People charged with a crime or who have just been arrested can and often do make poor decisions which can have serious negative implications on their case and their ability to defend themselves.
As such, here are four things not to do when you’ve been stopped by the police or arrested:
1. DON’T put up a fight.
As we see in the news almost every day, police can abuse their authority and act in ways that are not only violations of your rights, but can also involve violence and physical and verbal abuse and harassment. While all of these behaviors are outrageous and angering, physically resisting arrest or engaging in violent behavior will not help your case.
If the police have overstepped their bounds in stopping, searching, questioning, or detaining you, your criminal defence lawyer will be able to use that conduct in your defence to get evidence or the charges themselves thrown out, and may in fact provide you with remedies for potential violations of your constitutional rights. While you can exercise your right to deny consent to a search or refuse to speak without a lawyer present as discussed below, reacting violently could have a negative impact on those defences and remedies.
2. DON’T try to talk your way out of it.
As I discuss in detail here, you do not have to answer any questions until you have had a chance to consult with a lawyer. If, after the police inform you of your constitutional right to a lawyer and you decide to answer their questions anyway, Crown Prosecutors can use your answers against you in court. However familiar you may be with the right to remain silent, you may forget or be apprehensive about exercising that right if you find yourself questioned or detained by the police. Many people impulsively engage in conversation with police after a stop out of nervousness, fear, or their desire to explain that, “this is not what it looks like,” in hopes of being released. This is a risky decision with potentially damaging consequences. The more you talk, the more opportunities you have to weaken the defence of your case. You should never speak to police before consulting with a lawyer. If you decide to speak to the police however, you must speak the truth, because lying to the police can lead to charges of obstruction or public mischief.
3. DON’T consent to a search of your vehicle.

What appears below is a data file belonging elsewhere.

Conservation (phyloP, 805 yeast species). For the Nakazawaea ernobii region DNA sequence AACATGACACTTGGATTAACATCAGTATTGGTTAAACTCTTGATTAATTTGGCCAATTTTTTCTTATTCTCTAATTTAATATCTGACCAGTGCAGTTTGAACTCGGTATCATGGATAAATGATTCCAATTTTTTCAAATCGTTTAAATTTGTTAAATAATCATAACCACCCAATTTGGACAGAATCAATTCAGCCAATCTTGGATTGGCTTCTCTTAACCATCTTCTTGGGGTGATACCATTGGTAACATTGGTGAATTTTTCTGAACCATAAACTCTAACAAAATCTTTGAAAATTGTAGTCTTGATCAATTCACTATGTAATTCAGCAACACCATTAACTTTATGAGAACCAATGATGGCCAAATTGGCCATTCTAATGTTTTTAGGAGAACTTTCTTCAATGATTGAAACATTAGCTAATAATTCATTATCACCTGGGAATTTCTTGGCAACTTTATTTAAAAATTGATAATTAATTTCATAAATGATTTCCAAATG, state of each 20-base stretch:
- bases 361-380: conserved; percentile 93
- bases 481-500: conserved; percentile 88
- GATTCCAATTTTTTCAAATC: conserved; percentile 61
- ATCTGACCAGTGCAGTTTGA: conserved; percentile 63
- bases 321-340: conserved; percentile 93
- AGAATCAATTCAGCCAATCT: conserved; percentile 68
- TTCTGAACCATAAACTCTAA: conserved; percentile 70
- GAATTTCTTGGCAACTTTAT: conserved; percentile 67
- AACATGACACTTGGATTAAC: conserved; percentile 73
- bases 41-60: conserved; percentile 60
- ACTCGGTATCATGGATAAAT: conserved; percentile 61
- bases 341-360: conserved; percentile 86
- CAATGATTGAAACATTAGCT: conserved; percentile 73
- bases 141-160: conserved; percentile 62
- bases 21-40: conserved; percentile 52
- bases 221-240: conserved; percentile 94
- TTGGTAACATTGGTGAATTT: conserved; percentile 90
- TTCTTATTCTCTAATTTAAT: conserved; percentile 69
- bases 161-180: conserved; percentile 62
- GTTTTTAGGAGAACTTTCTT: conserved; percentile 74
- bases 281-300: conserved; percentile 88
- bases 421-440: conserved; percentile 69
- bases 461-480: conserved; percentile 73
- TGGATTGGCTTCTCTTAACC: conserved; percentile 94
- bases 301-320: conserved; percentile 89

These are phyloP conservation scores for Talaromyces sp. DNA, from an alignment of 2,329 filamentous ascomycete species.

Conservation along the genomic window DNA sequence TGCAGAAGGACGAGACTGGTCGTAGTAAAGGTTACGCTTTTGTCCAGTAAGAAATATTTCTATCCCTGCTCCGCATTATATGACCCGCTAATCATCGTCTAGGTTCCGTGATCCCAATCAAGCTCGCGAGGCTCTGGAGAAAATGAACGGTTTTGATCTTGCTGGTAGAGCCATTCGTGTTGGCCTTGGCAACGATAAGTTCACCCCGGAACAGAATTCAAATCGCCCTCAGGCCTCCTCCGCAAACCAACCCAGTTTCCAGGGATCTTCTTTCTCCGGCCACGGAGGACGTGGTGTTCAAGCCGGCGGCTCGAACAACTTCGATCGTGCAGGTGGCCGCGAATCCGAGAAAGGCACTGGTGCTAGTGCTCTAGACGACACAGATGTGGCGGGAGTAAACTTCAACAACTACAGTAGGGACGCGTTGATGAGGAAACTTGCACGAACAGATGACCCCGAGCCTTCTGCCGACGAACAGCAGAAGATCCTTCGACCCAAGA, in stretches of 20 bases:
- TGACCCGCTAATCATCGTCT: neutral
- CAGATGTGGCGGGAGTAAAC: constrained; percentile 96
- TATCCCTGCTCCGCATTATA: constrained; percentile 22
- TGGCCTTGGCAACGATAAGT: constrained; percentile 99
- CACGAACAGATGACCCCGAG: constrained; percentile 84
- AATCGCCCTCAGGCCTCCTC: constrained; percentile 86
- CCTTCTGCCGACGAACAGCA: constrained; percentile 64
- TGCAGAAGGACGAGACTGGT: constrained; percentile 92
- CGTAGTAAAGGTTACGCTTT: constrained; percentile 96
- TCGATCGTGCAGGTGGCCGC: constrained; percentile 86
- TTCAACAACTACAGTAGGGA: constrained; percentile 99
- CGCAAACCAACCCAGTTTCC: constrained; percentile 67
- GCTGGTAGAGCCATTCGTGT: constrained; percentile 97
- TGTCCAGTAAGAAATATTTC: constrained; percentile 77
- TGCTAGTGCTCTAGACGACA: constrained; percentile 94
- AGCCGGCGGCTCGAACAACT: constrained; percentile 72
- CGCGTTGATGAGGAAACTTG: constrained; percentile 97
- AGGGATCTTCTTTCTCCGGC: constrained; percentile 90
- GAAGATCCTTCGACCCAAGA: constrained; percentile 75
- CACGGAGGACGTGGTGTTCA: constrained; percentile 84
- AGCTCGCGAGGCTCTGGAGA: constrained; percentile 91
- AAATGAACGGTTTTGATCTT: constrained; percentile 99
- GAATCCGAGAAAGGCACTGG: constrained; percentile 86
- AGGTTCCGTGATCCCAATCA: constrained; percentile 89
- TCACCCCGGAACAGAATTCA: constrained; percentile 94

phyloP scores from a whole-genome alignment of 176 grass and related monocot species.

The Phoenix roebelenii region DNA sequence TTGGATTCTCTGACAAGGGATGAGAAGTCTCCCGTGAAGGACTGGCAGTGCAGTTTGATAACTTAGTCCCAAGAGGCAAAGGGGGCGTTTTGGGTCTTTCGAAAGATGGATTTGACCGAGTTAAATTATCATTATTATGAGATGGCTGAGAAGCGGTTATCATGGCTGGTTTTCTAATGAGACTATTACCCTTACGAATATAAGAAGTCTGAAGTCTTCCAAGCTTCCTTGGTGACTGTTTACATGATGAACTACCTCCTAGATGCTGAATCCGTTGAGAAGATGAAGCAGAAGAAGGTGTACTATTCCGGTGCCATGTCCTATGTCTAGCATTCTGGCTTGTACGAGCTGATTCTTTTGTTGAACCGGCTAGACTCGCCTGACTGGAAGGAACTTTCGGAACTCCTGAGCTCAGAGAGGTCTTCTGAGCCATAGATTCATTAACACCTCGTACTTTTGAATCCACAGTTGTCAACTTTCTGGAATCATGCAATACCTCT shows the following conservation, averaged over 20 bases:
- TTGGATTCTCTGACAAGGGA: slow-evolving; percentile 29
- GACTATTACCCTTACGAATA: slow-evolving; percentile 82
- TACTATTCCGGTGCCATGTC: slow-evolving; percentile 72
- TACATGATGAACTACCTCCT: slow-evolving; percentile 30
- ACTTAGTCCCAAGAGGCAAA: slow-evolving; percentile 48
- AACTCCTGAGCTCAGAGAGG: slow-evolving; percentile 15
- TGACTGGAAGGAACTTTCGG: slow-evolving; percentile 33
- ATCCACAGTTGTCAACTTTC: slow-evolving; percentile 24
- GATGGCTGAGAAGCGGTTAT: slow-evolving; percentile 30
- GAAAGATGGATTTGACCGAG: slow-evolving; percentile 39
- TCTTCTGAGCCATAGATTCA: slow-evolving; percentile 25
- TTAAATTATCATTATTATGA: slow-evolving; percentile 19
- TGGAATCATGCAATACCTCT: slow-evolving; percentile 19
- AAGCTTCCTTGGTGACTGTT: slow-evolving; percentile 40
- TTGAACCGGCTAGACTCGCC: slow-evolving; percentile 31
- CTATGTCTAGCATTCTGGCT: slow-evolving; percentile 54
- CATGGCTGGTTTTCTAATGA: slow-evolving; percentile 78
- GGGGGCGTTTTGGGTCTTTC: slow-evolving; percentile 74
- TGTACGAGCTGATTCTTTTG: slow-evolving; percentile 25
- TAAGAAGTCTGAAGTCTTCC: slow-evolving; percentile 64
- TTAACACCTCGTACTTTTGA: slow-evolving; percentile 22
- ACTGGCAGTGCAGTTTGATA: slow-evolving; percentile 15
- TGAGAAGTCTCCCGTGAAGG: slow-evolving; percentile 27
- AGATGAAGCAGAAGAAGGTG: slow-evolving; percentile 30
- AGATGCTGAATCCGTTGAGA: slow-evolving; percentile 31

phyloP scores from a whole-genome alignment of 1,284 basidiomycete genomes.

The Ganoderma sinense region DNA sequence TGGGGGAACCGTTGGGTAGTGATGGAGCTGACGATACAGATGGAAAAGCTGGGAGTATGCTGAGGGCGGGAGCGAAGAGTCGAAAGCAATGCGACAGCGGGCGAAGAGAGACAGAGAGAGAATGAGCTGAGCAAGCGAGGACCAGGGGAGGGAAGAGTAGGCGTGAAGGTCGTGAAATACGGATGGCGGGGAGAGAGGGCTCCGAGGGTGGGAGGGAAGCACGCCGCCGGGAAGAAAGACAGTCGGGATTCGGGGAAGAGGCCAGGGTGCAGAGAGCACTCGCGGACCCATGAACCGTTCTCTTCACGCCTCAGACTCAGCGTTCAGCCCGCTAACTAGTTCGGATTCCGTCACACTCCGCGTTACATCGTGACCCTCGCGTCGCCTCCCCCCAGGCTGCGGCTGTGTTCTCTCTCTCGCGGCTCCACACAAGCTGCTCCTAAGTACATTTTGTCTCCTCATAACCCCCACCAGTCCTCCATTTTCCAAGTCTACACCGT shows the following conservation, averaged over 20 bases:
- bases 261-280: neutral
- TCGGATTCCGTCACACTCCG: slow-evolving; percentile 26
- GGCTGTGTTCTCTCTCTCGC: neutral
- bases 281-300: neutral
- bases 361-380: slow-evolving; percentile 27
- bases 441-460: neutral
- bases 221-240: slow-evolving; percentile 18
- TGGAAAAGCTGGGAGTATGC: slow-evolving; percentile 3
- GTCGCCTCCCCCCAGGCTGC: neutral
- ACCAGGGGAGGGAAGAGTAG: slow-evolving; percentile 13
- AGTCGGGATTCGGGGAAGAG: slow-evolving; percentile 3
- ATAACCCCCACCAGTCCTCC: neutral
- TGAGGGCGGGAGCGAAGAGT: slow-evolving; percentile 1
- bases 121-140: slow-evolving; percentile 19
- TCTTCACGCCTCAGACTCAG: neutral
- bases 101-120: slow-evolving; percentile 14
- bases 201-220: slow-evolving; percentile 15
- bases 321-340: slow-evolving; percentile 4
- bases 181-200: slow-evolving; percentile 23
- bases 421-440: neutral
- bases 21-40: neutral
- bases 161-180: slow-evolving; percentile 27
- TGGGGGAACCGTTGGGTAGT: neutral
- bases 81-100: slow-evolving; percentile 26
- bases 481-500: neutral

If you’ve been pulled over by the police, they may ask you whether they can search your car. There’s a reason they ask for your permission. As I discuss here, most of the time the police do not have the right to search your car without a warrant. Generally speaking, police can only search your vehicle without a warrant if they have “reasonable” and “probable” cause to do so, or incidental to your arrest.
Courts have held that police may conduct “warrantless searches” of a vehicle where the following factors exist:
- The vehicle contains illegal items;
- Waiting to get a warrant may lead to destruction of the evidence; and
- An offence has been, is being, or is about to be committed and that a search will disclose evidence relevant to that offence.
The interpretation of what is “reasonable” and “probable” has been subject to significant scrutiny by the courts.
Giving your consent to a search is almost always a mistake. Police searches of your car without reasonable grounds may violate your Section 8 Charter rights, leading courts to exclude all evidence collected pursuant to that search. However, if you consent to the search, you are essentially and unnecessarily forfeiting these possible defences.
4. DON’T try to represent yourself.
While you have a right to represent yourself, attempting to act as your own lawyer when facing criminal charges is a very bad idea. Criminal law is complicated, and the rules of procedure and evidence that can both be your enemy and your salvation are nuanced and complex. The criminal justice system sometimes moves quickly and you can easily be steamrolled without having someone by your side who knows how things work at the courthouse and knows how to get things done. A good criminal defence lawyer will also keep you from making mistakes or taking actions that could harm your defence. Trying to save money by representing yourself can be very costly when you consider the consequences of a criminal conviction. You should take the opportunity to exonerate yourself at the first instance (at trial) because appeals can be costly and even more challenging.
Ottawa Criminal Defence Firm Engel & Associates Defends Against Even The Most Complicated Charges
Criminal defence lawyers Bruce Engel and Elena Davies have represented individuals and businesses charged with hundreds of different offences throughout Canada for more than two decades. From the start of a criminal investigation to the close of a trial, we will take a balanced and forceful approach to your defence. We have the experience and know-how to effectively navigate the constantly changing justice system in Canada.
The materials provided on this site are for information purposes only. These materials constitute general information relating to areas of law familiar to our firm lawyers. They do NOT constitute legal advice or other professional advice and you may not rely on the contents of this website as such.